Eco-friendly, economical and convenient, the wine on tap industry has proven to be a game-changer for producers and consumers alike. The winemakers behind Gotham Project have revolutionized quality wines on tap by producing in 100% stainless steel kegs.
We met with Bruce Schneider, co- founder of Gotham Project, to discuss the out-of-the-bottle movement. We wanted to know if wine on tap is re-writing the future of wine consumption.
CS: We love what you are accomplishing with Gotham Project. Can you tell us how you and your business partner, Charles Bieler, brought this idea to fruition?
Bruce: Charles and I had been looking for a project to do together and one day he called me and asked what I thought about putting wine in kegs. I told him "why the hell not". Within days I had found us a small lot of delicious Finger Lakes Riesling. We purchased four kegs, started experimenting, and three months later we launched Gotham Project with a few restaurateur friends for the beta test. The positive response exceeded all expectations.
CS: What's the story with wine on tap?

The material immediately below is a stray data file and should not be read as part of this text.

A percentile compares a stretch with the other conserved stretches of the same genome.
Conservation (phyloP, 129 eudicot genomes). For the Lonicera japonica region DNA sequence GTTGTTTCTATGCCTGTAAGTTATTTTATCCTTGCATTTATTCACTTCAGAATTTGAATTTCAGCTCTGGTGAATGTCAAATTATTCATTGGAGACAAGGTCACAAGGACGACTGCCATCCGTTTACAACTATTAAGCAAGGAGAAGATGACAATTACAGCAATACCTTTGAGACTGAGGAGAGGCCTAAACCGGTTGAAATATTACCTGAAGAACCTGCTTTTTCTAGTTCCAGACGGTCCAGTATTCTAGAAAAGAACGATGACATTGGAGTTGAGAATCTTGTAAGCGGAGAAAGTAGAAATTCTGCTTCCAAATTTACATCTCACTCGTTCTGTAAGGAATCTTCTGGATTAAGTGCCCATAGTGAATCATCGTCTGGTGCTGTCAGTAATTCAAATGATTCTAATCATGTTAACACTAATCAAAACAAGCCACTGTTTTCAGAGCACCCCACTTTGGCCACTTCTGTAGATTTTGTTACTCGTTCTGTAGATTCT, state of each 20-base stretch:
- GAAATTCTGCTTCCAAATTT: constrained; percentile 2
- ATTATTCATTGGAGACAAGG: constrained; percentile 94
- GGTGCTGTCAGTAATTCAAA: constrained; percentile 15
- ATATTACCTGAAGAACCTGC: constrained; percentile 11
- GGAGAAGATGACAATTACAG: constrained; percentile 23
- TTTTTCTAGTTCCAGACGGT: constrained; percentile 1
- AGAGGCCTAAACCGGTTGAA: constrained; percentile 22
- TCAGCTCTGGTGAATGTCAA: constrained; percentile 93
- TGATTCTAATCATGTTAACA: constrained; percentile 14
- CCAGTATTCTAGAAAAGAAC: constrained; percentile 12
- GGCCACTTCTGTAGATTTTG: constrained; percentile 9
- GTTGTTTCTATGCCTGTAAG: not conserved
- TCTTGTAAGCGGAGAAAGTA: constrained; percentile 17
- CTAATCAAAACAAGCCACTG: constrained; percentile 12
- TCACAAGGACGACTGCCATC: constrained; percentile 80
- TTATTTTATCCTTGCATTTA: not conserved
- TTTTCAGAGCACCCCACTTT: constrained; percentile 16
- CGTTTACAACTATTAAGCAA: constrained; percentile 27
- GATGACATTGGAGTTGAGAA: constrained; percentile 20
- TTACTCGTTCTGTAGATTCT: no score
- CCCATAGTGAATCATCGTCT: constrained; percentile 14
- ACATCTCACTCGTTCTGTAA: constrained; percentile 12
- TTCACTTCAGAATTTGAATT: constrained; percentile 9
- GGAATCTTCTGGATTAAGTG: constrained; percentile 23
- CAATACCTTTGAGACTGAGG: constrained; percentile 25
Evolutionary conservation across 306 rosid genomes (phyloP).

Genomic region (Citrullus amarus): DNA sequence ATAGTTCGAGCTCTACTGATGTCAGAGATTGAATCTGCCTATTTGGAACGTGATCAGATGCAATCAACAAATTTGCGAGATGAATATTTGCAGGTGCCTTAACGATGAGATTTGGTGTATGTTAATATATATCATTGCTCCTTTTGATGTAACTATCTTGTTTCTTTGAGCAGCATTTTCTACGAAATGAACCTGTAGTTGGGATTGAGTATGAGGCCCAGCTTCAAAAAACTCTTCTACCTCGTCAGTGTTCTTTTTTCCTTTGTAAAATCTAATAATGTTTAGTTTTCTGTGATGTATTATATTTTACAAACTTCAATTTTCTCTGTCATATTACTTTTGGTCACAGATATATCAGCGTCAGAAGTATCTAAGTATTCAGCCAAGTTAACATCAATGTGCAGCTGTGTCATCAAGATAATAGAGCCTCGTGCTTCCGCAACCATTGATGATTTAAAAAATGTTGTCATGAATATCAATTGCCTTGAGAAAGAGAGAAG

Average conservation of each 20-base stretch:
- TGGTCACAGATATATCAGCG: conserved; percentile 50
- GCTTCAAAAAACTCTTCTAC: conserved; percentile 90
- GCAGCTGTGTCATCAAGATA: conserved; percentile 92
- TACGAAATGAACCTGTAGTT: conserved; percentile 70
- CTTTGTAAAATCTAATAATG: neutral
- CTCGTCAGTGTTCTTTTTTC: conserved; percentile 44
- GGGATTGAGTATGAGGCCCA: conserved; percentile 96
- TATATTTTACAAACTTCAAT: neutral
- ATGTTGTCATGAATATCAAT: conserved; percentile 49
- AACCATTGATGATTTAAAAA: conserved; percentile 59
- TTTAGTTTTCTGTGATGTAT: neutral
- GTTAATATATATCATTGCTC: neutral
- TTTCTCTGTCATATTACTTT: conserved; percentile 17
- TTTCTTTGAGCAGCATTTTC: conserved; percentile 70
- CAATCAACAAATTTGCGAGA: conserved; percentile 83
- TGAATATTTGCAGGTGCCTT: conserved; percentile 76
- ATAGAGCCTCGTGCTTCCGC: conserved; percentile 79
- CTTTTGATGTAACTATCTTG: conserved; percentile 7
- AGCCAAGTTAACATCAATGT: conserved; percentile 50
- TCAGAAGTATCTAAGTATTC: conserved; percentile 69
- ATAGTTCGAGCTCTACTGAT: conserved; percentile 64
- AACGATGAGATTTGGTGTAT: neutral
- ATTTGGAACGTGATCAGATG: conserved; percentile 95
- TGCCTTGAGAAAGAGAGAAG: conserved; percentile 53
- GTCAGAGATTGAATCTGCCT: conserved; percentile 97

Bruce: Wine on tap is nothing new. In fact, in many ways it pre-dates bottled wines. There are records of wine on tap being served at the Metropolitan Hotel going back to the late 1800s. However, for the past 30 years wine on tap meant 'plonk' where you could find it, mostly in Europe. Despite efforts by large companies to bring it to the consumer market, it never caught on in the U.S.
CS: What makes wine on tap different in terms of marketability?
Bruce: The need has never been greater in the U.S. for "a better glass of wine" in two key criteria, freshness and sustainability.
Gotham Project uses locally filled and reusable stainless steel kegs, tackling the issues of compromised wine being served by the glass and landfills receiving millions of glass bottles every year.
Wine on tap is served under pressure with inert gas that ensures the first glass and the last from the keg are as fresh and delicious as the winemaker intended them to be.
CS: How have people reacted to the idea of wine on tap? Are they ready for this shift in wine drinking?
Bruce: People have been very receptive to it, primarily restaurateurs. They love the freshness, sustainability, and the convenience. It is much easier to handle one slim keg than 26 bottles of wine: the equivalent volume of one keg of wine on tap.
Consumers have also embraced the alternative packaging. Screw-top closures led the way for this change. Ten years ago, consumers largely rejected ‘screw-tops’. Today there are very few consumers who judge the quality of the wine based on the bottle’s seal.
We're proud to serve Gotham Project wines on tap at the station and at être avec toi aka êat, our newest eatery in Montreal. Pop in for a fresh glass!